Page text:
After ten years with Mountain Light, Justin was recruited to take over the position of Executive Director of ILCP, a non-profit association of the best photographers worldwide working in the field of environmental and cultural conservation. At ILCP, Justin oversaw an explosion of productivity in expeditions, publishing, multimedia production, and the achievement of successful conservation outcomes. He contributed photographic coverage to ILCP's Rapid Assessment Visual Expeditions (RAVE) program, including Flathead Valley (Canada, 2009), Yucatán (Mexico, 2009), and Chesapeake (USA, 2010), as well as a solo project for The Nature Conservancy, documenting the Dragon Run wetland on Virginia's Middle Peninsula. One of Justin's photographs from the Flathead River project appeared as a section opener in the Vancouver Sun newspaper – the first time the threatened watershed received significant coverage in that nationally important media outlet.  The photograph was later selected by the United States Senate for display in the U.S. Capitol Building, as Canada and the USA reached an agreement to protect the Flathead.

Justin left his position at ILCP in late 2010 to establish Visionary Wild, building on his successful leadership of the Mountain Light workshop program and applying expertise gained at ILCP to provide superlative workshops and expeditions for passionate photographers seeking to advance to the next level of creativity, quality, purpose, and meaning in their work. His own work continues to evolve in new directions, driven by the ongoing search for extraordinary qualities in our world's dynamic landscapes.

Justin lives in Washington, DC, with his brilliant wife, Lena, and their children Philippe and Alexandra.

Justin Black's limited editions portfolio

Justin's Outdoor Photographer Profile

Bringing focus and meaning to your photography

The Top 40 Nature Photos Project

Justin's Conservation Photography Projects


Justin’s Camera Bag

After using an array of 4x5, medium format, and 35mm film cameras in the first two decades of his career, Justin fully embraced digital cameras in 2010. His current gear includes Nikon DSLRs and Fujifilm mirrorless systems.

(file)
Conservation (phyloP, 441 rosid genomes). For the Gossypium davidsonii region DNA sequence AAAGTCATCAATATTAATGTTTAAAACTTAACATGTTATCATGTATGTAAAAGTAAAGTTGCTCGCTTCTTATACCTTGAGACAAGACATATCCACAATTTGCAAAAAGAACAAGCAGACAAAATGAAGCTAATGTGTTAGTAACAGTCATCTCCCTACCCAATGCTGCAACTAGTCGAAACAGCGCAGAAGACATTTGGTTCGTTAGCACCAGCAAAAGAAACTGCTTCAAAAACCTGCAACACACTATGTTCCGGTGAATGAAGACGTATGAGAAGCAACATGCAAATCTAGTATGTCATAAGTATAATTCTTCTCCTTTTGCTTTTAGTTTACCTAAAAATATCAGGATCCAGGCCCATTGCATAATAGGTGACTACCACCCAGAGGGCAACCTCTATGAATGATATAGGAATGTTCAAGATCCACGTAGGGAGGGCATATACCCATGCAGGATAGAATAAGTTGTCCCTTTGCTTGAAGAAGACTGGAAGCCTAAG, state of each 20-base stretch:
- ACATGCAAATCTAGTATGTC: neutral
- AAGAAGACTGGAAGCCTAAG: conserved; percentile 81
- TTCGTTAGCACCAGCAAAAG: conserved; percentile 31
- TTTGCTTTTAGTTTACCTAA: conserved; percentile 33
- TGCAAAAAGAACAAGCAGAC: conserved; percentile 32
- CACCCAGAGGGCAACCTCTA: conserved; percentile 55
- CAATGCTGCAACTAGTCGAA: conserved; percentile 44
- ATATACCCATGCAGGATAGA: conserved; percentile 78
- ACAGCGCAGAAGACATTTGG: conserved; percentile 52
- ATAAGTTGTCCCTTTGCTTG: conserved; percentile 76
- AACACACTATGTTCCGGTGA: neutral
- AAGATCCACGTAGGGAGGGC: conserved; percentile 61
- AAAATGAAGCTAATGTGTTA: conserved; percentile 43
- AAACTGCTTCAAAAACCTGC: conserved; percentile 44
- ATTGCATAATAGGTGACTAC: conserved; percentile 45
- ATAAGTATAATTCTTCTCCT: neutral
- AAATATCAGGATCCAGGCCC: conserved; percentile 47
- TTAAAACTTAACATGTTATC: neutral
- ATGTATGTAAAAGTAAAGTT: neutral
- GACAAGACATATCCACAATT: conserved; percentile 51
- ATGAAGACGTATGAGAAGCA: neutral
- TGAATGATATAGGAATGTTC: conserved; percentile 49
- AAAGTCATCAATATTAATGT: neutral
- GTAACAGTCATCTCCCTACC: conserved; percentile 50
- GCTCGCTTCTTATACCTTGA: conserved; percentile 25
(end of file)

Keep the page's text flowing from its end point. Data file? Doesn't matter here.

Fujifilm Medium Format Mirrorless:

GFX 50S camera

23mm f/4 GF Fujinon

32-64 f/4 GF Fujinon

120mm f/4 GF Fujinon


Nikon DSLR:

Nikon D810 cameras (x2)

24mm f/3.5 PC-E tilt-shift Nikkor

45mm f/2.8 PC-E tilt-shift Nikkor

85mm f/2.8 PC-E tilt-shift Nikkor

24mm f/1.4 Sigma Art

35mm f/1.4 Sigma Art

50mm f/1.4 Sigma Art

85mm f/1.8 G AF-S ED Nikkor

200mm f/4 AF-D Micro-Nikkor

500mm f/4 AF-S Nikkor

18-35mm f/3.5-4.5 G AF-S ED Nikkor

24-70mm f/2.8 G AF-S ED Nikkor

70-200mm f/4.0 G AF-S ED VR Nikkor

200-400mm f/4.0 G AF-S ED VR Nikkor

Nikon TC-14EII teleconverter

Nikon TC-20EIII teleconverter

Nikon SB-900 flash

Nikon SB-700 flash

Assorted Nikon TTL flash cables


Fujifilm APS-C Mirrorless:

X-Pro2 Cameras (x2)

14mm f/2.8 XF Fujinon

23mm f/2 XF Fujinon

35mm f/1.4 XF Fujinon

50mm f/2 XF Fujinon

18-55mm f/2.8-4 XF Fujinon

55-200mm f/3.5-4.8 XF Fujinon


Filters and Light Modifiers

Nikon Circular Polarizer II

Singh-Ray Vari-ND

Tiffen WW IRND neutral density filters

Photoflex reflectors and diffusers

Lumiquest soft boxes

Rogue Flashbender

Rosco gels



Really Right Stuff TVC-24L with leveling base and Really Right Stuff BH-55 ballhead or Arca-Swiss D4 geared head

Gitzo 1028 with RRS BH-25 ballhead


Photo Packs

MindShift Backlight 36L

MindShift Backlight 26L

Mindshift FirstLight 30L

MindShift Rotation 180 Pro

Mindshift Rotation 180 Horizon

Mindshift Rotation 180 Panorama

ThinkTank Airport Addicted V2.0

ThinkTank Urban Disguise 50 V2.0



  • The best opportunity in the world to reliably photograph wild Jaguars close-up and active in their native habitat.
  • Excellent opportunities to get close to Giant Otters, Yacare Caiman crocodiles, Hyacinth Macaws, Tapirs, Jabiru Storks, and other South American wildlife.
  • Generous expert photographic instruction and experienced guiding throughout the trip by Jeff Foott, Justin Black, and English-speaking naturalist guides.
  • Photography outings each morning and evening, making the most of the best light, from three to four hours in duration.
  • Each photographer will have their own seating row in the boats, with only 3 photographers per boat.
  • Comfortable accommodations on the water and close to the action
  • Satisfying meals and all beverages included

Accommodations & Travel

  • Four nights at SouthWild Pantanal: air-conditioned bedrooms with private hot-shower bathrooms.
  • Five nights at SouthWild Jaguar Flotel: air-conditioned cabins with private hot-shower bathrooms. The location of the Flotel couldn't be better for photography in the area. This is a small hotel on a river barge in the Pantanal wilderness, however, and accommodations are functional, clean, simple, and comfortable enough, but not designed for luxury.
  • All meals and beverages from lunch on August 20 through breakfast on August 29.
airplane iconcar iconboat iconweather icon
Tourist visa is required for entry to Brazil. Fly from point of origin to Cuiabá. Brazil, via São Paulo (GOL airlines Flt #1624, leaves São Paulo International Airport at 10:10 am, arriving Cuiabá at noon). All ground transfers are provided from Cuiabá on. Boat excursions are included from the lodge and flotel. Temps at this time of year typically range from 70ºF at dawn to a high of 94ºF in mid afternoon. Weather is typically clear to overcast with a small chance of rain showers. Medical note: Though there is little risk of tropical diseases in the dry season, a yellow fever vaccination is recommended at least ten days before the trip. No other vaccinations are necessary, nor is malaria prophylaxis.